Oops..we have been sitting on this a few days, all the beers and amazing shows made Shanghaiist a little loopy and unable to sit down and type. The entry below comes via Emily Moy who had a chance to sit down with Talib Kweli and Ozomatli at the Yue Festival press conference last Thursday……..
Its 3:30p.m., I’m running up and down The Bund and, I’m LATE. My interviews with Talib Kweli and Ozomatli are to promptly begin at 3:30. I’m freaking out, to say the least. After frantically pantomiming for directions, (swearing I’ll really start studying Mandarin), I finally bust into the Signal at Bar Atanu. I walk upstairs into a sea of chaos and wonder how the hell I ended up in it.
As I catch balls of sweat from my forehead, I introduce myself to Wil-Dog of Ozomatli. I ask about their impressions of China, though its only their 3rd day in the country. Wil-Dog responds honestly, “I love it. But being here as a Yank, completely out of my element, being herded around, its kind of hard to know what life is really like.” Even so, everyone already agrees they’d love to come back.
In an attempt to gain some perspective and meet the local community, Ozomatli spent a day in Beijing at a school for migrant workers’ children. After the students performed a number of songs, ranging from nationalistic to their ABC’s, Ozomatli took over and started a huge dance party. All the artists mention while Beijing was an awesome show, they really came to perform for the locals. I tell them I don’t think that’s going to happen in Shanghai either with the festival tickets at such a premium. They all sort of shrug and move on.
Recently, Ozomatli teamed up with the United States government and toured parts of Africa and the Middle East. Some of fans think the band has sold-out. Uli looks at it like this; “There was a lot of internal debate. We decided to exploit this opportunity as much as we could. We saw it as a way to bring our music to the masses; we were the first band to play Katmandu. That would’ve never happened. We’re not acting as apologists for the government, we’re playing for YA.”
During a 5 minute break between interviews, I start to relax, stop sweating and breathe. As I introduce myself to Talib Kweli I can feel the balls of sweat reforming. I start to ask a question when he stops me and asks where my tape recorder is. Thinking nothing of it, I tell him I don’t have one. He informs me that he doesn’t do interviews without a tape recorder. My interview was over. Or so I thought. As I plead with him and his assistant, my knight-in-shiny-glasses appears, offering his tape recorder. Talib is ready to continue. I resume breathing as I profusely thank my knight, Jeff.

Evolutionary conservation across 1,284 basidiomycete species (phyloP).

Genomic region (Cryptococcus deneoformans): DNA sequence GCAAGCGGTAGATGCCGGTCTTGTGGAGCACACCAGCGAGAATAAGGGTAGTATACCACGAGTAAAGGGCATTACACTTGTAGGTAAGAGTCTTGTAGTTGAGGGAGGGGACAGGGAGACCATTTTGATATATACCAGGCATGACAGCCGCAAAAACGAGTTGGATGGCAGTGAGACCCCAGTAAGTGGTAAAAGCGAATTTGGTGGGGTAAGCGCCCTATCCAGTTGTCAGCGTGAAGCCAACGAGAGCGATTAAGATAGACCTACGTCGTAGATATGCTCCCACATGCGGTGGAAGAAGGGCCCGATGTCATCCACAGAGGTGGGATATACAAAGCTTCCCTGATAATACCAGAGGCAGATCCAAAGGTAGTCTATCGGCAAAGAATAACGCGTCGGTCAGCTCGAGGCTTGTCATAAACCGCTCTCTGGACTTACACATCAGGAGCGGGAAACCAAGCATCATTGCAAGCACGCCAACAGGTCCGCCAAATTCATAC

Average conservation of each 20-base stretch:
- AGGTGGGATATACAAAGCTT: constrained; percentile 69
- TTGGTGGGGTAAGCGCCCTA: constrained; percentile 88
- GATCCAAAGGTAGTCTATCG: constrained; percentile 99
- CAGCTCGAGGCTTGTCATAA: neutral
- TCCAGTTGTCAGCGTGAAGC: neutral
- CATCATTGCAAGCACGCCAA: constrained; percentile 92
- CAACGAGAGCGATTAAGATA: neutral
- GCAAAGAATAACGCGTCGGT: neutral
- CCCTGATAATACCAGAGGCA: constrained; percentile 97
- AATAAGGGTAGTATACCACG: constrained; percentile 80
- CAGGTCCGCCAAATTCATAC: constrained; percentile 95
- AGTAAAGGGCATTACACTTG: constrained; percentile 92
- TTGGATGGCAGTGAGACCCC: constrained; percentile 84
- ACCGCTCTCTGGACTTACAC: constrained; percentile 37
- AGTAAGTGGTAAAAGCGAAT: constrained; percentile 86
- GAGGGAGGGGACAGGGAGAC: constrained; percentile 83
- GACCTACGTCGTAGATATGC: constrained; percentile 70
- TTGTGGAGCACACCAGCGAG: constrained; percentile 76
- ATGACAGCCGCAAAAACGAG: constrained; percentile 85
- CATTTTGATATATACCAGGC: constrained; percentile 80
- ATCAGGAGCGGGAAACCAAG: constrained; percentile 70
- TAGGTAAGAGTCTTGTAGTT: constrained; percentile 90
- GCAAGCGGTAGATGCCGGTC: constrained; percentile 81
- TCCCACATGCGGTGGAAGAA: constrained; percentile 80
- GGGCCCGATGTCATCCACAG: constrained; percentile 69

I ask if he ever feels alienated by the audiences he attracts; does an all white, Chinese or black audience make a difference? Is playing in Brooklyn, (his hometown), more significant than playing elsewhere? He tells me, “You have to know what you’re doing it for. I make music to entertain. It’s my job as a man to be active in my community. As an artist, its my job to entertain people, whoever shows up.”
Talib admits hip hop seems to have developed a number of subgenres, including mainstream/commercial hip hop and socio-political hip hop, which he was once categorized under. Talib recognizes this, but counters, “In order to sell music, corporations need that. Hip hop in its essence, its nature, doesn’t have that . Unfortunately for many fans and artists, corporate selling makes it so they have to come out with some ‘type’ of hip hop. Its really unfortunate and destructive.”
Nonetheless, Talib admits that he has a family to support and his music is his job, so he needs to get paid. I respect that, but if I hadn’t gotten a free ticket, I don’t know if I could’ve afforded to go to the festival. I understand this was the first big festival in Shanghai with foreign headliners, but maybe in the future, we should take Ozomatli’s and Talib’s advice and start locally, work on our own scene within our own community. That and just play, everywhere…
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